Efficient Modeling of Symmetric Protein Aggregates from NMR Data
Bardiaux, B., van Rossum, B. J., Nilges(*), M.; Oschkinat, H.
Angew Chem Int Edit, 51:6916-6919
(2012)

Tags: NMR-Supported Structural Biology (Oschkinat)

Quantitative modelling of amyloidogenic processing and its influence by SORLA in Alzheimer's disease
Schmidt(*), V., Baum(*), K., Lao(*), A., Rateitschak(*), K., Schmitz(*), Y., Teichmann, A., Wiesner, B., Petersen(*), C. M., Nykjaer(*), A., Wolf(*), J., Wolkenhauer(*), O.; Willnow(*), T. E.
Embo j, 31:187-200
(2012)

Tags: Cellular Imaging (Wiesner)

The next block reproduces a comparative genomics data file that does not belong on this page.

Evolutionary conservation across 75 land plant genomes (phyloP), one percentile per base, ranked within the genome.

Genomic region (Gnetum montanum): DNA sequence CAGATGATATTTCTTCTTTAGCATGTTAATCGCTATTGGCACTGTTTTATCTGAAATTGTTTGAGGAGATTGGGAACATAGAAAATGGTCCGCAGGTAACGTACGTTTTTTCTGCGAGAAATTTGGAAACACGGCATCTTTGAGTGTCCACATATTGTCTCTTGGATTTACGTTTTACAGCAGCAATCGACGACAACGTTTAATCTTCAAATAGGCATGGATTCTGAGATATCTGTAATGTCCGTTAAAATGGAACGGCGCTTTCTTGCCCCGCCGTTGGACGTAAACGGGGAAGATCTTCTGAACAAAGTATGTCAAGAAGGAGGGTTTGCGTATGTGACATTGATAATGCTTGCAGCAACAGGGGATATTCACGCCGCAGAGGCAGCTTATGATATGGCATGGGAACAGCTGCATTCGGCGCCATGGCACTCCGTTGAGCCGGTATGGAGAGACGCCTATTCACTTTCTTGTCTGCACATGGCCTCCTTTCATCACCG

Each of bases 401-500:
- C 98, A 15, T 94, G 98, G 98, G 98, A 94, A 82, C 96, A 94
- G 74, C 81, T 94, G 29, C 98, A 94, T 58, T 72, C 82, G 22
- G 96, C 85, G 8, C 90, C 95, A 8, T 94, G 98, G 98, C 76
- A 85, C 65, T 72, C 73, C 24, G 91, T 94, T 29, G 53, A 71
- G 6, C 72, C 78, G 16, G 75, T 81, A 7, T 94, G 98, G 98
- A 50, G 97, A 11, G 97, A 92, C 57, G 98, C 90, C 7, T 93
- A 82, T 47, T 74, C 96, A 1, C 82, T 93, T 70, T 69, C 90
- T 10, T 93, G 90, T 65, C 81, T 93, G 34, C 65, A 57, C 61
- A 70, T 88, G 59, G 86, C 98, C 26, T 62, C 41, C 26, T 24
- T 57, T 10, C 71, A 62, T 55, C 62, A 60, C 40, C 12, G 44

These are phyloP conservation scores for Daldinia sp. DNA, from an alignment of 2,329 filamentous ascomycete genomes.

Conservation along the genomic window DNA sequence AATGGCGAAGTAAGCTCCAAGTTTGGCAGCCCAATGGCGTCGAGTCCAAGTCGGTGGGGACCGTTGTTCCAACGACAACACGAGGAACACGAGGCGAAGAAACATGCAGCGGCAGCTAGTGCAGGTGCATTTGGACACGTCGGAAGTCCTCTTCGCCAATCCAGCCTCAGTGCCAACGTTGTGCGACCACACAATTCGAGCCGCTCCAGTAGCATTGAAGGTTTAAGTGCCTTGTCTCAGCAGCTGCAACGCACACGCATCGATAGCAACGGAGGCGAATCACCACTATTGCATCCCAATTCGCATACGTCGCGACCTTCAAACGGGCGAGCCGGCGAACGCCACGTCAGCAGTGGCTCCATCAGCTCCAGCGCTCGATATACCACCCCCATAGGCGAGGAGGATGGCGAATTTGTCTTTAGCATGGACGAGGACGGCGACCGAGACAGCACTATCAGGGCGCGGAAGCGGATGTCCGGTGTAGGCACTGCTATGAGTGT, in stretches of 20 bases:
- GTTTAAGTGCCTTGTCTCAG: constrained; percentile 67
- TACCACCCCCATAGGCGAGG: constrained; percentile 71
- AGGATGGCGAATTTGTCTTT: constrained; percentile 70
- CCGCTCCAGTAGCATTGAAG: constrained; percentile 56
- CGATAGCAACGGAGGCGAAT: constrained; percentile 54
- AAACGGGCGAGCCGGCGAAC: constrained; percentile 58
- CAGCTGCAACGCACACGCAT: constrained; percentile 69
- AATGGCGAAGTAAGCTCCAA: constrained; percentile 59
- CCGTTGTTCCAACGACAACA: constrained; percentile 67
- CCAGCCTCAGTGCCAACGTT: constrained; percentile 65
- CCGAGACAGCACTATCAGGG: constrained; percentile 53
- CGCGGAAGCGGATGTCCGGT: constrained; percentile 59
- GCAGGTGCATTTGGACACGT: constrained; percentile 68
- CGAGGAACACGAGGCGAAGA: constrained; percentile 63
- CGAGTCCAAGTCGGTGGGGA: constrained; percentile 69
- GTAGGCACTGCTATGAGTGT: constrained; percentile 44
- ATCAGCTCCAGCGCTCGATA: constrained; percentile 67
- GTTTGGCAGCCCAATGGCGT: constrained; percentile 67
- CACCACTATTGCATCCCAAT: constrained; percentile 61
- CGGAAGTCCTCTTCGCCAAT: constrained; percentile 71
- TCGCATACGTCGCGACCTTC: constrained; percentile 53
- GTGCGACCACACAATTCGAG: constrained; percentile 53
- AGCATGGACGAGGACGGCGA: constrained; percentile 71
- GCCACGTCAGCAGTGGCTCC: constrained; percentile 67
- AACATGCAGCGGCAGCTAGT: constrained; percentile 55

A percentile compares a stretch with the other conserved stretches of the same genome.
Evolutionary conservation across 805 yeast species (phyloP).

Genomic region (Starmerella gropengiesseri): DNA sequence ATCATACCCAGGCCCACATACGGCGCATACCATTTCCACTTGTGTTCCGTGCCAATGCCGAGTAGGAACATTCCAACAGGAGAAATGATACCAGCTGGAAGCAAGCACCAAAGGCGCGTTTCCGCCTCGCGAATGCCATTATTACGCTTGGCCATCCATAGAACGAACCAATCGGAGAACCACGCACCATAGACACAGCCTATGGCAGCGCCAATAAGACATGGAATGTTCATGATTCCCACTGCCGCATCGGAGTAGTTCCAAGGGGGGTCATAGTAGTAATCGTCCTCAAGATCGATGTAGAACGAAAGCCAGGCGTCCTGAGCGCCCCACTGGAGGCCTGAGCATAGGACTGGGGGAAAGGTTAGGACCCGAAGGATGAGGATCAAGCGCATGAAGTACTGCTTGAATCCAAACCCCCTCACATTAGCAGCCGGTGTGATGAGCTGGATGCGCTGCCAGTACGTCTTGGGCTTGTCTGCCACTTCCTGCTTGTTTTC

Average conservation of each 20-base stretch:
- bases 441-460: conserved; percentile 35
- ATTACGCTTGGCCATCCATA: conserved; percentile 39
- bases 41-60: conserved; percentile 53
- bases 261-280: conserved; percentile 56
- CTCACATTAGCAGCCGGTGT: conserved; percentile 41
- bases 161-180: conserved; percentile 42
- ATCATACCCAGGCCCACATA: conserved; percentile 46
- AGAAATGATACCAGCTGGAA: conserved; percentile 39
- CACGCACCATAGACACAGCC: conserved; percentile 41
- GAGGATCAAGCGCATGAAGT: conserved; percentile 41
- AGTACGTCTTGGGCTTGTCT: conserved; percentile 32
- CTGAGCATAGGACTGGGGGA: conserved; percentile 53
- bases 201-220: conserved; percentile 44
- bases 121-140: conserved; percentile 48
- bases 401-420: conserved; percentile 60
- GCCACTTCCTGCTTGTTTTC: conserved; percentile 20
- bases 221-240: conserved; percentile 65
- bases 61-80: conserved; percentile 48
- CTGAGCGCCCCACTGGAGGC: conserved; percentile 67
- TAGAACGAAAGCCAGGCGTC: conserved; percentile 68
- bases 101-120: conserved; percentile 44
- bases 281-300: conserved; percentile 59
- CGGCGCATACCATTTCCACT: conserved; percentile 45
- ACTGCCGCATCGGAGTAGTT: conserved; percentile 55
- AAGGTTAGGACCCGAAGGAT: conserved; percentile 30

Abstract: The extent of proteolytic processing of the amyloid precursor protein (APP) into neurotoxic amyloid-beta (Abeta) peptides is central to the pathology of Alzheimer's disease (AD). Accordingly, modifiers that increase Abeta production rates are risk factors in the sporadic form of AD. In a novel systems biology approach, we combined quantitative biochemical studies with mathematical modelling to establish a kinetic model of amyloidogenic processing, and to evaluate the influence by SORLA/SORL1, an inhibitor of APP processing and important genetic risk factor. Contrary to previous hypotheses, our studies demonstrate that secretases represent allosteric enzymes that require cooperativity by APP oligomerization for efficient processing. Cooperativity enables swift adaptive changes in secretase activity with even small alterations in APP concentration. We also show that SORLA prevents APP oligomerization both in cultured cells and in the brain in vivo, eliminating the preferred form of the substrate and causing secretases to switch to a less efficient non-allosteric mode of action. These data represent the first mathematical description of the contribution of genetic risk factors to AD substantiating the relevance of subtle changes in SORLA levels for amyloidogenic processing as proposed for patients carrying SORL1 risk alleles.